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Even Ringo Starr didn’t know the magnitude of what was about to happen when he played with his bandmates that night.

“Incredible!” he recalls. “It was ‘Ed Sullivan,’ it was a big show. We didn’t know while we were playing that 70 million people were watching, but it was being in America that was so exciting.

“All the music we loved was in America, it came from America to England.”

While holed up at their Manhattan hotel, they were interviewed by the city’s leading deejays, which, all by itself, was an amazing experience.

“With Murray the K and Cousin Brucie, we were on the radio - we were in the hotel rooms on the phone to Murray the K. You didn’t have anything like that in England. The whole experience was just incredible.”

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CBS anchor Walter Cronkite scored tickets to the “Sullivan Show” for his teenage daughters Nancy and Kathy.

“The Beatles were already huge, and huge to me - monumental!” Kathy Cronkite says. “The idea of seeing them in person was like going to another planet. And when we got there we were screaming our heads off, so we couldn’t hear the music.

“Then, afterward, we got to meet them,” she adds. “They were very nice. They put their arms around us for a picture, which was really fabulous. Ringo and I happened to be standing next to each other, and he was MY Beatle. So that was especially exciting.”

For Cronkite, a former actress who appeared in the classic film “Network” but is now a mental-health advocate, many of the details have vanished with the passage of time.

“In the scope of the rest of my life, it has faded in significance somewhat,” she says, but takes pains to emphasize, “I don’t mean it wasn’t important. At the time it was absolutely huge. And back then, when I was 13, I’m sure I thought it was the main thing that would EVER matter.”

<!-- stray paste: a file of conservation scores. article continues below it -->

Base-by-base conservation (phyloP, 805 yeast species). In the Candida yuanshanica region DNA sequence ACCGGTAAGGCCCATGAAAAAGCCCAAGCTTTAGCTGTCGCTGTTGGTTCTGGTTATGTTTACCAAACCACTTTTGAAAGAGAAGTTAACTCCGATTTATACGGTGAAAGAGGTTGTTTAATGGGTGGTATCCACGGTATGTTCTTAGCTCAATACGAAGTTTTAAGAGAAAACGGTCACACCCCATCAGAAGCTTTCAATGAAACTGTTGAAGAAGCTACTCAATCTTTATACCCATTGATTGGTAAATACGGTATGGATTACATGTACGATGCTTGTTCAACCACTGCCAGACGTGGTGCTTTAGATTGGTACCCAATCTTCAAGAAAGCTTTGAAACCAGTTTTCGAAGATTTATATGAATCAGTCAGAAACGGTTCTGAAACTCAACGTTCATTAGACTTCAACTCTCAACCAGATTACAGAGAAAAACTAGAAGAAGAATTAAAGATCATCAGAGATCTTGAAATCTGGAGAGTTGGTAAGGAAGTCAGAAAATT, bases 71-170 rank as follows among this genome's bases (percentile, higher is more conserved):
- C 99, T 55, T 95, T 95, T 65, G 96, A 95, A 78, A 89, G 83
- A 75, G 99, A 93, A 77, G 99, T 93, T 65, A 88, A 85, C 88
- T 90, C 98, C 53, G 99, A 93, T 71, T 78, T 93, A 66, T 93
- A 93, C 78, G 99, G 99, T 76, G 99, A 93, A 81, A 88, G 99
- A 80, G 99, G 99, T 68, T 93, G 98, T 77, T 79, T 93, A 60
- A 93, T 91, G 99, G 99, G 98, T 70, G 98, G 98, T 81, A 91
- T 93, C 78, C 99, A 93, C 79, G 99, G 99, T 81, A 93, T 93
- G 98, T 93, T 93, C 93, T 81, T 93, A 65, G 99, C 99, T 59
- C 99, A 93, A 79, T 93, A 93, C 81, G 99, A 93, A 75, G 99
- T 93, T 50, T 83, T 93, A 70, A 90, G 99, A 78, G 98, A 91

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Pat DiNizio, lead singer of the New Jersey-based rock band the Smithereens, not only remembers seeing the Beatles on “Sullivan,” but also vividly recalls the first moment he heard their music.

He was 8 years old, brushing his teeth with his red transistor radio on when the disc jockey announced he was playing “I Want to Hold Your Hand.” Stunned by the sound, he dropped the toothbrush. He watched the show from the living room of his home in Scotch Plains, N.J., with his parents.

“I wanted to be them. I wanted to do what they did. I wanted to have my haircut like that and I wanted to be in a rock ‘n’ roll band,” he says. “That was a major, major important event for the youth of America. My parents couldn’t have been over 30 years old and they didn’t dig the Beatles too much. They didn’t dig the long hair.”

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